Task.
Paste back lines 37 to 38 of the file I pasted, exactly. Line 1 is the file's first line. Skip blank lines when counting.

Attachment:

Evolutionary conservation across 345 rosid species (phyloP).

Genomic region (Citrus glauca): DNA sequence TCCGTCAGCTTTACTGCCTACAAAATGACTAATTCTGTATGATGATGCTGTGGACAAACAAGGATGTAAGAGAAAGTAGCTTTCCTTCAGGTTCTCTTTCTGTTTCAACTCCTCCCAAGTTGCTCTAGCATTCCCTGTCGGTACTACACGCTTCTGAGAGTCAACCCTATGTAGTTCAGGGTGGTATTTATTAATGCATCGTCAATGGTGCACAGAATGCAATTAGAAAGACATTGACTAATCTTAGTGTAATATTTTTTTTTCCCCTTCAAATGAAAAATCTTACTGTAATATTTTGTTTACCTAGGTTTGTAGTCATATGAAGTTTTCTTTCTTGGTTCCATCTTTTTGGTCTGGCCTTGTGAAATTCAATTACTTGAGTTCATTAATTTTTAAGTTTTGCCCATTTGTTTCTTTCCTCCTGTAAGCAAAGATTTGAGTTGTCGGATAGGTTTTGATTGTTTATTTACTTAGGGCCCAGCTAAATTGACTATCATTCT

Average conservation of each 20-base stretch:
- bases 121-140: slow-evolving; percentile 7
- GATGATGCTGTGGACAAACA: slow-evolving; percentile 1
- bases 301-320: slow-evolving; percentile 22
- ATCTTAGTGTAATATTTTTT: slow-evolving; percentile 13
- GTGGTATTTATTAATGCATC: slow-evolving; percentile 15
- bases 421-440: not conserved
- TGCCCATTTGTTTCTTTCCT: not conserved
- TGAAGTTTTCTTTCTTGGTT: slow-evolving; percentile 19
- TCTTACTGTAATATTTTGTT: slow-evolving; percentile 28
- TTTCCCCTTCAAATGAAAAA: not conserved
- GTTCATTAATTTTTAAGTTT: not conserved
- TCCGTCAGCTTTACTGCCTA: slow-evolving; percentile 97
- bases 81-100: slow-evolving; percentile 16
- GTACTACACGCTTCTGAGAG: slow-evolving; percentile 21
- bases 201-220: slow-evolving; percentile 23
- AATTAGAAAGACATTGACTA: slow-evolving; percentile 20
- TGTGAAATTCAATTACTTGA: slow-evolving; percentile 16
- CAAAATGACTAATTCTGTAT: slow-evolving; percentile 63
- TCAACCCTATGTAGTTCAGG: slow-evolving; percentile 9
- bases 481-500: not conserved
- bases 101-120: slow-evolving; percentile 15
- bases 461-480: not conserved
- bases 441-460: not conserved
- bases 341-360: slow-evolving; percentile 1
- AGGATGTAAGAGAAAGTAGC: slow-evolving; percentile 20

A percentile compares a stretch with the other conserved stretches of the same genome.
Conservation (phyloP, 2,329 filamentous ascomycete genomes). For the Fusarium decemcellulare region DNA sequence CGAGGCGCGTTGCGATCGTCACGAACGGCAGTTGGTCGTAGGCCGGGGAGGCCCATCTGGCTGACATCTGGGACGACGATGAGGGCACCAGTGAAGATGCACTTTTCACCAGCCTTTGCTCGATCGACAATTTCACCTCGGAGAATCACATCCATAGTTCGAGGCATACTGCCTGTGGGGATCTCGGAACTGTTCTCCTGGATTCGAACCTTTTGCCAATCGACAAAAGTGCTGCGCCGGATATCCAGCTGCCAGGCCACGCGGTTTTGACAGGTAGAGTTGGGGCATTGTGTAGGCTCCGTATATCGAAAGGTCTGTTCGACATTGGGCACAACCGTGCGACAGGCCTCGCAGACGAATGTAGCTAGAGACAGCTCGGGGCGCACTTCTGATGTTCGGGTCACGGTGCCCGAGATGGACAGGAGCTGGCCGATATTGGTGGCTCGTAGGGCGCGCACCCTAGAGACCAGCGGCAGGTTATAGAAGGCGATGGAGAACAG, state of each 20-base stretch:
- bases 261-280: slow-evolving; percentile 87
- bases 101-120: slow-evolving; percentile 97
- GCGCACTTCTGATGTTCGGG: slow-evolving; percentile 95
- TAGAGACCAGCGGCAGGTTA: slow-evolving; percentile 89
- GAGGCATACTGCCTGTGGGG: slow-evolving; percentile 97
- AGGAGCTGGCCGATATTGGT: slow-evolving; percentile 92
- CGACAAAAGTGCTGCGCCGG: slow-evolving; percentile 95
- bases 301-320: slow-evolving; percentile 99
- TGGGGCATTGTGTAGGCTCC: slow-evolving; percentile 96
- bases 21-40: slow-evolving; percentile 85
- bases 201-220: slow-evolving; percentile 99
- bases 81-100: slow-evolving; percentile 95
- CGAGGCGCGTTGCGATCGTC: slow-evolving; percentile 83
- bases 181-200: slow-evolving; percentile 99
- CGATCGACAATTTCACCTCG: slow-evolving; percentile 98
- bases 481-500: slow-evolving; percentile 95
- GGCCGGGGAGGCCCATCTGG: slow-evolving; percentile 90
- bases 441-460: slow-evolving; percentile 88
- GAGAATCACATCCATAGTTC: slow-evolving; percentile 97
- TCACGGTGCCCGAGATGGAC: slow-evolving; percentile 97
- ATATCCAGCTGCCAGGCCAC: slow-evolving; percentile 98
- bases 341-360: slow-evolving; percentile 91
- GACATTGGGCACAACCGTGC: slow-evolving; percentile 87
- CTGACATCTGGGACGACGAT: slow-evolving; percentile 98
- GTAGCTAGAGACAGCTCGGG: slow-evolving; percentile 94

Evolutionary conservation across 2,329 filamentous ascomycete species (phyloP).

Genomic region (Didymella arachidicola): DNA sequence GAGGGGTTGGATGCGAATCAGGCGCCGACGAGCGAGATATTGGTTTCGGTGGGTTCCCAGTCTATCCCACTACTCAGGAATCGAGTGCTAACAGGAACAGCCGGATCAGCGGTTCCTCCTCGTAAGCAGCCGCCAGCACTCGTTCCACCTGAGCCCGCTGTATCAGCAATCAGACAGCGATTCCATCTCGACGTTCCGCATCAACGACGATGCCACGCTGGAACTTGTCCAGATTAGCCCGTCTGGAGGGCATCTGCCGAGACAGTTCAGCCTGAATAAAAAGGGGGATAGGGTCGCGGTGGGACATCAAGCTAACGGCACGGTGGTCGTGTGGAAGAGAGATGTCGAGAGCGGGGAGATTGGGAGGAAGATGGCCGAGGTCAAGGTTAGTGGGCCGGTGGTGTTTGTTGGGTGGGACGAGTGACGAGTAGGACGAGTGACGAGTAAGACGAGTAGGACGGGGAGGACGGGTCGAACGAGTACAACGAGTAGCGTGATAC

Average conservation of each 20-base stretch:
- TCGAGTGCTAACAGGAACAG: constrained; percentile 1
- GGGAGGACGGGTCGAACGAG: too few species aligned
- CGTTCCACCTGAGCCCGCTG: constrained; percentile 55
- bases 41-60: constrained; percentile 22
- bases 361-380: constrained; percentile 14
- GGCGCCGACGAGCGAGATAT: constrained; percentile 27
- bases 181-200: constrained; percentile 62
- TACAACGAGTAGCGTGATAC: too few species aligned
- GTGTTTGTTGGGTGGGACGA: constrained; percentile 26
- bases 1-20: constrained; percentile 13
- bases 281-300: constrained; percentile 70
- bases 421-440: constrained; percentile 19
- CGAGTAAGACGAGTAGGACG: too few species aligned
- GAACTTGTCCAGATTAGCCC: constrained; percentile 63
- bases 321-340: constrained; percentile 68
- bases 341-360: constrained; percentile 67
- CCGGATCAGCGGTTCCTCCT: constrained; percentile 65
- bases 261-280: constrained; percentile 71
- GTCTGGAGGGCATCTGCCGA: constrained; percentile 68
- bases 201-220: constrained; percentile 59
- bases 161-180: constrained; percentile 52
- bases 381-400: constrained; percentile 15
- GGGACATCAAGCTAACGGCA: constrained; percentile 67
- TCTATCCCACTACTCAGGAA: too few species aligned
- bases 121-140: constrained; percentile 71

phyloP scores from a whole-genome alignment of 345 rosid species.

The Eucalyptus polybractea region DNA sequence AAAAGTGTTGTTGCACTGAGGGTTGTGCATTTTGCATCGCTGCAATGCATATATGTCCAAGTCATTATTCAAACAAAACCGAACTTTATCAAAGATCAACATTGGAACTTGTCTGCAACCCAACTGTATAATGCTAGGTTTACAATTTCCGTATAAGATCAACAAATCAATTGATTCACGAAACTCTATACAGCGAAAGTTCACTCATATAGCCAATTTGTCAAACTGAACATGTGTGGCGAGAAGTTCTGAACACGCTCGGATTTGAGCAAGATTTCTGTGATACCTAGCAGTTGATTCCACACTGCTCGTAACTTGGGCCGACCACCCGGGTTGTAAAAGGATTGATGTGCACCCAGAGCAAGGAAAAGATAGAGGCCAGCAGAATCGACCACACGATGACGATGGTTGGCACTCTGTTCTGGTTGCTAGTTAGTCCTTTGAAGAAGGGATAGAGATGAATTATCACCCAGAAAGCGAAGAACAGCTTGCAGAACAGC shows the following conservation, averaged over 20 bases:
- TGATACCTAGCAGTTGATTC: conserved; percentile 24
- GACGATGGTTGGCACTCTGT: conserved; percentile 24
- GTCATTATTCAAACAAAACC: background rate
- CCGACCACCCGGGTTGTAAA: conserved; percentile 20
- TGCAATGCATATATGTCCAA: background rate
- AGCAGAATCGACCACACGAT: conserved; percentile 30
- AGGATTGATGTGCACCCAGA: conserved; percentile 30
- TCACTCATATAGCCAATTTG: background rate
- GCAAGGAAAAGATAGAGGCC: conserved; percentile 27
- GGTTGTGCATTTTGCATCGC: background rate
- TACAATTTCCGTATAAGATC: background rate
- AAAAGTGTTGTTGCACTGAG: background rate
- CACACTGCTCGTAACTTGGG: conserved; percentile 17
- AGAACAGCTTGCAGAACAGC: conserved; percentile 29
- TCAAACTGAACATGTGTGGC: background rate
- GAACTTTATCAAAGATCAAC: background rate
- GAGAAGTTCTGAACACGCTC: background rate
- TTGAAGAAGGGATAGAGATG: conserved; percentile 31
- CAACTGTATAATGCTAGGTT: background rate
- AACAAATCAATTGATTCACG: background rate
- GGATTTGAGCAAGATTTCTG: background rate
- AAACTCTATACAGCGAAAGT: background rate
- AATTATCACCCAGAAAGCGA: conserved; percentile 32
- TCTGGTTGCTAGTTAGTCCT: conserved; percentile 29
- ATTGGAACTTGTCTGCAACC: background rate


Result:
- CGACAAAAGTGCTGCGCCGG: slow-evolving; percentile 95
- bases 301-320: slow-evolving; percentile 99